Knee valgus angle during single leg squat and landing in patellofemoral pain patients and controls.
      ) and hence increase confidence that the current sample is representative of the general population.
      The major strength of this study is the use of a symptomatic PFPS running population. Past literature exploring the relationships between knee valgus when performing a SLS and running (
      • Alenezi F.
      • Herrington L.
      • Jones P.
      • Jones R.
      Relationships between lower limb biomechanics during single leg squat with running and cutting tasks: a preliminary investigation.
      ) has used asymptomatic populations. Hence the current research provides evidence specific to this symptomatic population.
      A potential limitation was the absence of blinding of the principal investigator (DR) to group allocation and hence the potential for bias during data processing. Finally, whilst the sample size met the a priori sample size calculation requirements the number of participants in each group was small (n = 16). Whilst sample size was similar to previous research in this area (
      • Alenezi F.
      • Herrington L.
      • Jones P.
      • Jones R.
      Relationships between lower limb biomechanics during single leg squat with running and cutting tasks: a preliminary investigation.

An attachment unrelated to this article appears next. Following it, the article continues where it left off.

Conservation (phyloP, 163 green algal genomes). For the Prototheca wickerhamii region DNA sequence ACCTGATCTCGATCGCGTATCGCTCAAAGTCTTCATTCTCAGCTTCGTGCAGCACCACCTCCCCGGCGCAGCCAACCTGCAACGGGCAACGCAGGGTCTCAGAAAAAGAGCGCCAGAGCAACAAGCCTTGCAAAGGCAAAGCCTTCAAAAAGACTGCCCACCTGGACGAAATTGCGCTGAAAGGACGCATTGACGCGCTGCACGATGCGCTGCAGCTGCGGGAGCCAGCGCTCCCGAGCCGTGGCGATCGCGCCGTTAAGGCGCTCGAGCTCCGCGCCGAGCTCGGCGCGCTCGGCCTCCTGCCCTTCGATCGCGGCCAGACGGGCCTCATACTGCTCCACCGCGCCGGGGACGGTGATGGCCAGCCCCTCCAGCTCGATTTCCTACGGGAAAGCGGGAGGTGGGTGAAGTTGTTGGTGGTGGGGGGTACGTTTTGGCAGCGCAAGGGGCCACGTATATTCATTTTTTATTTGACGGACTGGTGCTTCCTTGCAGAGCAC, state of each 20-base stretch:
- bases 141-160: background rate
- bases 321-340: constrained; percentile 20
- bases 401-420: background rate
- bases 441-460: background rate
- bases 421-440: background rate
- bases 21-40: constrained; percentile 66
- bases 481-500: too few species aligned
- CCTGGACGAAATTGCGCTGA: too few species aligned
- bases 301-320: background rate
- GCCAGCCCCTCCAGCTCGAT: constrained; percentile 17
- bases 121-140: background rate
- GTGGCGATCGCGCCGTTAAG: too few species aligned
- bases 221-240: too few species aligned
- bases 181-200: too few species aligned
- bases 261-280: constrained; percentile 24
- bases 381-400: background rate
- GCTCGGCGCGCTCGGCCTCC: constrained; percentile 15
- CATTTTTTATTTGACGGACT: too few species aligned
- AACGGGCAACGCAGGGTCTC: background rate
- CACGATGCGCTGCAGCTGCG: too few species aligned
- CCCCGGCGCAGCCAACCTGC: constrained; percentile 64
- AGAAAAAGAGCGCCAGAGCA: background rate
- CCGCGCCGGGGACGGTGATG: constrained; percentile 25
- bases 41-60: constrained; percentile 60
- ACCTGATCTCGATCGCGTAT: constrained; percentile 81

) it had the potential to under-power the study. Specifically, a larger cohort could affect the non-significant correlation found in the painful knee group. In addition, if subgroups of ‘abnormal’ kinematics during running exist in runners with PFPS (
      • Dierks T.A.
      • Manal K.T.
      • Hamill J.
      • Davis I.
      Lower extremity kinematics in runners with patellofemoral pain during a prolonged run.
      ) a larger cohort may have demonstrated such sub-groups. Due to small sample size in this study, sub-group analysis of the symptomatic participants was not performed.
      Future research could investigate the extent to which knowledge of assessment procedures affects the performance of the task, specifically the SLS. Whilst all participants in this study were recruited prior to commencing their current course of physiotherapy, runners with PFPS may have undergone previous episodes of care due to poor therapy outcomes (